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Press release from PR Newswire

Judge Denies Motion to Dismiss TruePosition's Antitrust Lawsuit Against Ericsson, Alcatel-Lucent, Qualcomm and Standard Setting Organization

Wednesday, August 22, 2012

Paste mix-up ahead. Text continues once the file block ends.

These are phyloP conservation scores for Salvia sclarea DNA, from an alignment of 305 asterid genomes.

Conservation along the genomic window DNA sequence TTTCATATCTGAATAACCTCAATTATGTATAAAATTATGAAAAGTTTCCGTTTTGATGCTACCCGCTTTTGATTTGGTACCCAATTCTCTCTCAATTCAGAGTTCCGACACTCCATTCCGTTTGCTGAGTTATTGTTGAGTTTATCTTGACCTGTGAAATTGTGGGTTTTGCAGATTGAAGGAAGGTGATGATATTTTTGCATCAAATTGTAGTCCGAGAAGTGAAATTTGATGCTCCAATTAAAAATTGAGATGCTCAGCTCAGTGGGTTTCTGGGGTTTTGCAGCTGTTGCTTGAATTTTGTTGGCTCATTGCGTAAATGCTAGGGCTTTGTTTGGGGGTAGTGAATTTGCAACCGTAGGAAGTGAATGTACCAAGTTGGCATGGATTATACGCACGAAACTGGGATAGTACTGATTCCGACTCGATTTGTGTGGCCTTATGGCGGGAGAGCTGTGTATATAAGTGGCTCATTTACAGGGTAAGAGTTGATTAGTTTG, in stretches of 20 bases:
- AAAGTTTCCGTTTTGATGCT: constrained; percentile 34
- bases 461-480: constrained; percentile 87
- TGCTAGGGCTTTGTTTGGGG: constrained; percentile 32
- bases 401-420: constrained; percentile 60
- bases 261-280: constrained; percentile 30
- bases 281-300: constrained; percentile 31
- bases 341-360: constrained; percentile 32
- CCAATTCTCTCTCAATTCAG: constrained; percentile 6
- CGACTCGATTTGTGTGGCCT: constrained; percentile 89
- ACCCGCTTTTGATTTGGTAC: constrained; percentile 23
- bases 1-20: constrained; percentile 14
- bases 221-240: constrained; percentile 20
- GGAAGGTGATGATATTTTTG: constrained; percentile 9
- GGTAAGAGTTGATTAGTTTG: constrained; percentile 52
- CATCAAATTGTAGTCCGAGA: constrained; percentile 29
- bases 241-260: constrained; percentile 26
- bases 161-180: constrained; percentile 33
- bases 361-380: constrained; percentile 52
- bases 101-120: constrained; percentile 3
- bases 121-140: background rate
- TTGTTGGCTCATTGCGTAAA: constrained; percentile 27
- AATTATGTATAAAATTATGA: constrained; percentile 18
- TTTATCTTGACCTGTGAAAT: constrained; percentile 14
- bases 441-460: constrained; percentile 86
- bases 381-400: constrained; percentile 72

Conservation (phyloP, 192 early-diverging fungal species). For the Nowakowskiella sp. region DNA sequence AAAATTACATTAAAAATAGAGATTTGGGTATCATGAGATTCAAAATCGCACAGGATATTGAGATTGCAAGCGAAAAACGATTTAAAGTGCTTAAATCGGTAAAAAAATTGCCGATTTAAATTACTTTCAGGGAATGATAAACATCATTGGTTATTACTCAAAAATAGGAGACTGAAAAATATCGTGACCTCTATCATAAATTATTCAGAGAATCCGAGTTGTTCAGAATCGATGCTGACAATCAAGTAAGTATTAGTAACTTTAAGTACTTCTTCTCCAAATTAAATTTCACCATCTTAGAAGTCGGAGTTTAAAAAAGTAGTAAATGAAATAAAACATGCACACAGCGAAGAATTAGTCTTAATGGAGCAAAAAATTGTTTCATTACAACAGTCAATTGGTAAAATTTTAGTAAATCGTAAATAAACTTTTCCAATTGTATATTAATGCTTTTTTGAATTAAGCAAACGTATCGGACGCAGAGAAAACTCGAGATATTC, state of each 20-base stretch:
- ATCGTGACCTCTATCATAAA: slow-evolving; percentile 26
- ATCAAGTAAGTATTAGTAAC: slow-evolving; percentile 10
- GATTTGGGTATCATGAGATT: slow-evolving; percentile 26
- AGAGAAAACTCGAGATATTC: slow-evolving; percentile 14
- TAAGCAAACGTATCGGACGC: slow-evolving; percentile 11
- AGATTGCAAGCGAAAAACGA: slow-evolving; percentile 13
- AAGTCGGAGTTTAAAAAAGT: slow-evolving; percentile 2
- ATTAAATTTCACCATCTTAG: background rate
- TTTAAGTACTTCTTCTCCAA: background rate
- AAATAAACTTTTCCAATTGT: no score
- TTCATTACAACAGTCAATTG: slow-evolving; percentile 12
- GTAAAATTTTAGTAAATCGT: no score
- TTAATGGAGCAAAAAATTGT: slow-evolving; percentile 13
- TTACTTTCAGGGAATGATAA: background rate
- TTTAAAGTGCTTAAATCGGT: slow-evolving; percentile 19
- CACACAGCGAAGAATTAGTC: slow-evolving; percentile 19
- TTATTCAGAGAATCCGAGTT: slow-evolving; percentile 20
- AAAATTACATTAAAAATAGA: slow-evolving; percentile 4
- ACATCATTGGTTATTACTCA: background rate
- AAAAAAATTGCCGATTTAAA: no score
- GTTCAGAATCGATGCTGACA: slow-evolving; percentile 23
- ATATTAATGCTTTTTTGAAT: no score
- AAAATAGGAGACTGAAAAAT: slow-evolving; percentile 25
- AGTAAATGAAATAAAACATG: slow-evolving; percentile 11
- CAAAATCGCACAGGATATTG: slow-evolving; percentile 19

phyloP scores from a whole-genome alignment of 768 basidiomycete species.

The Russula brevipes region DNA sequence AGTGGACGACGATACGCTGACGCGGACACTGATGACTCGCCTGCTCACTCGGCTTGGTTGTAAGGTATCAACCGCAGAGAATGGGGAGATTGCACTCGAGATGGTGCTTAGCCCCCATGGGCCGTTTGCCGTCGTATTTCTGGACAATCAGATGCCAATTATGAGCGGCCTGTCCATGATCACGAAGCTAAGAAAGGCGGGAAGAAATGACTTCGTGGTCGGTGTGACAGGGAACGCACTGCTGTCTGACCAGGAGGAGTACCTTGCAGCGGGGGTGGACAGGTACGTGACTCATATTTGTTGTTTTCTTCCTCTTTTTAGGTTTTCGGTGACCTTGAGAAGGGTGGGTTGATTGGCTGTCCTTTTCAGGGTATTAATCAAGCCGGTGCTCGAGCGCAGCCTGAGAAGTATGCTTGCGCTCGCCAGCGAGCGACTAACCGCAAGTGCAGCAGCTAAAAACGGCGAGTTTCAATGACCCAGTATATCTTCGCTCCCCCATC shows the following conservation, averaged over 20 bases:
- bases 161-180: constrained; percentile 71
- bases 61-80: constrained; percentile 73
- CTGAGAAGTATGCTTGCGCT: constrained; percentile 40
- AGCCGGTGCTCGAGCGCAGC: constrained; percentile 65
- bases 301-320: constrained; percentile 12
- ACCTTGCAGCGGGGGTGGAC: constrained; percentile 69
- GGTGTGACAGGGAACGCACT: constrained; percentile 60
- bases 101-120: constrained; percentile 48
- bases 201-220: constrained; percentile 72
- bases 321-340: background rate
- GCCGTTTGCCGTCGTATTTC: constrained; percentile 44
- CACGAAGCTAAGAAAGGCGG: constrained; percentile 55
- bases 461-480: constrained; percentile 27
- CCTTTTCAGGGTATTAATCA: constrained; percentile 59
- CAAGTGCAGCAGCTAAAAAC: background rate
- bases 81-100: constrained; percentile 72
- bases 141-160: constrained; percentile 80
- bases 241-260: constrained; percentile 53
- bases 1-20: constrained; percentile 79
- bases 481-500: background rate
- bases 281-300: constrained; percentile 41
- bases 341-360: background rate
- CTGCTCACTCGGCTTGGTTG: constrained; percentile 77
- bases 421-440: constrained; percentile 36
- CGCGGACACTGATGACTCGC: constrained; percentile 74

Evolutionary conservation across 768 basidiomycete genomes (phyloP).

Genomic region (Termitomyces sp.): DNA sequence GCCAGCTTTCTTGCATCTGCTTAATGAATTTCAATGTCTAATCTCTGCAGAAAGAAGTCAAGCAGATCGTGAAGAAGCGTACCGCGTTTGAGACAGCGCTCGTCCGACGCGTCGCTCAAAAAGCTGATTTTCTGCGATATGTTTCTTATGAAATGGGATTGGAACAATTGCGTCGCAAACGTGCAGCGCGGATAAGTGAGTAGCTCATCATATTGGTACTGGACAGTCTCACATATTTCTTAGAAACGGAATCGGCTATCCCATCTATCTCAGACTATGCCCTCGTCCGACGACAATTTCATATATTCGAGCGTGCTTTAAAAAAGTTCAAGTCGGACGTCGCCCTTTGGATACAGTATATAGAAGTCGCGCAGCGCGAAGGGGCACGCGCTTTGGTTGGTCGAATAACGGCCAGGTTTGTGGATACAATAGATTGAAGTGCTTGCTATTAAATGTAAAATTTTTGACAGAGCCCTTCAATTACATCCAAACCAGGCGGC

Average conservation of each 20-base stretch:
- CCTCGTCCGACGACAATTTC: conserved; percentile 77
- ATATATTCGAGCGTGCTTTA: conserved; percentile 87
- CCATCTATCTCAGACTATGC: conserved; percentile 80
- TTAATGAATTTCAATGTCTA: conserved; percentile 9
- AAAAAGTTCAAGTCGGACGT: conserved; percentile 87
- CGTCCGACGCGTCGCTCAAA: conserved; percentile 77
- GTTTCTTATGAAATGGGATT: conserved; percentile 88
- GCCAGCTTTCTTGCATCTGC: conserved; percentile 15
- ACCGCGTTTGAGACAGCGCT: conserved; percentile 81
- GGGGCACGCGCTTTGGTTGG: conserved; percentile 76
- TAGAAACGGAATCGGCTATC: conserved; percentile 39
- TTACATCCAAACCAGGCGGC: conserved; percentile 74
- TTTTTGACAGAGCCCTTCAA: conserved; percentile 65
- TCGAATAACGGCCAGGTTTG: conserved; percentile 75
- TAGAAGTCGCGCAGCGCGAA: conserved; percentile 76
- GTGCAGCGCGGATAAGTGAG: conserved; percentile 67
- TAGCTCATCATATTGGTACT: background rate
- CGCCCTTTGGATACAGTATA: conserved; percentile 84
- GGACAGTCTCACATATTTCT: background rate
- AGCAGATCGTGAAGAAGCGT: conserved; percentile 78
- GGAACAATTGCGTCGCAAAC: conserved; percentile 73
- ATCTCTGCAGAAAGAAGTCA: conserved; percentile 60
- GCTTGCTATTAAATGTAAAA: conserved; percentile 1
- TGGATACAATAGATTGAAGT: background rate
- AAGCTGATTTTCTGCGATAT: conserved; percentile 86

Judge Denies Motion to Dismiss TruePosition's Antitrust Lawsuit Against Ericsson, Alcatel-Lucent, Qualcomm and Standard Setting Organization15:47 EDT Wednesday, August 22, 2012TruePosition's lawsuit, which now moves to discovery, alleges Defendants conspired to eliminate a predominant mobile positioning technology used in emergency response and law enforcementBERWYN, Pa., Aug. 22, 2012 /PRNewswire/ -- A judge in federal district court in Philadelphia has ruled that a landmark antitrust lawsuit filed by TruePosition against telecom giants Ericsson (Stockholm: ERICB), Alcatel-Lucent (NYSE: ALU) and Qualcomm (Nasdaq: QCOM) will move forward. Judge Robert Kelly, Sr., of the United States District Court for the Eastern District of Pennsylvania, ruled in a decision issued on August 21, 2012, that the "allegations of an illegal conspiracy between the Corporate Defendants are plausible when viewed in context and as a whole."Judge Kelly further stated that "[w]hen viewing the Amended Complaint in its entirety, the allegations give rise to more than speculation... when read together they do raise a reasonable expectation that discovery will reveal evidence of an illegal agreement." Judge Kelly added that it was not required that he find at this point in the litigation that the allegations were "probable." TruePosition's lawsuit alleges that the Defendants, including three of the largest telecommunications companies in the world, are illegally conspiring to eliminate an innovative technology that allows police, fire departments and other emergency responders to more accurately locate mobile phone users during disasters and other emergency situations. The lawsuit alleges the three companies "hijacked" the Standard Setting Organizations (SSOs) that govern which mobile positioning technologies will be in the standard for future LTE "4G" wireless networks. The complaint accuses the defendants of blocking the adoption of TruePosition's already existing and broadly deployed technologies into the new standards for LTE, while at the same time ensuring that their own unproven technologies were included in the new standards.Also named in the complaint is the standard setting organization itself: Third Generation Partnership Project (3GPP).Stuart Salen, Senior Vice President and General Counsel of TruePosition, stated: "We are pleased with the court's careful study of the allegations and well-reasoned decision, and look forward to proving our case."TruePosition's technology, which has been in use in emergency response, law enforcement and national security settings for nearly a decade, is the only current high-accuracy network-based location technology that has been proven to work with sufficient accuracy to meet FCC standards, and the only one to do so reliably inside buildings. The company's positioning technology, Uplink Time Difference of Arrival (U-TDOA), was included in the standards for the past two generations of wireless networks ? 2G and 3G and has been successfully and widely deployed in the United States by two major wireless service providers to support the E9-1-1 emergency location system.More than 65 percent of emergency 9-1-1 calls in the United States now come through mobile telephones.TruePosition's U-TDOA has been engineered to provide the same highly accurate positioning for LTE 4G networks as it has for the prior generations of network technology. U-TDOA is the only high accuracy mobile positioning technology deployed today that can find cell phone users regardless of the type of phone in use or the software residing on that phone. It is the only technology that can accurately locate mobile phones underground or when trapped under dense debris or rubble.  And it is the only location technology that cannot be disabled or spoofed at the handset. Such technology can be critically important to emergency response during natural disasters such as tornadoes, hurricanes or earthquakes, as well as to law enforcement in response to criminal activity.The case, TruePosition Inc. v. LM Ericsson Telephone Company, et. al., No. 11-4574 (U.S. District Court, Eastern District of Pennsylvania), was originally filed in July, 2011. Judge Kelly dismissed that version of the complaint in January 2012, but invited TruePosition to refile with more specific allegations of an antitrust conspiracy. The Amended Complaint was filed in February, 2012. About TruePositionTruePosition, owned by Denver-based Liberty Media (Nasdaq: LMCA), is a leader in the research, development, manufacturing and sale of high accuracy location products that operate over cellular networks. TruePosition U-TDOA is a location technology that assists police, fire, and ambulance services in saving lives by locating more than 60 million cellular callers in the United States each year. The technology also enables law enforcement more effectively to combat criminal activity and terrorist threats.SOURCE TruePositionFor further information: PRCG/Strategic Communications, +1-212-683-8100, Sean Hughes, ext. 239;, or Jim Haggerty, ext. 224;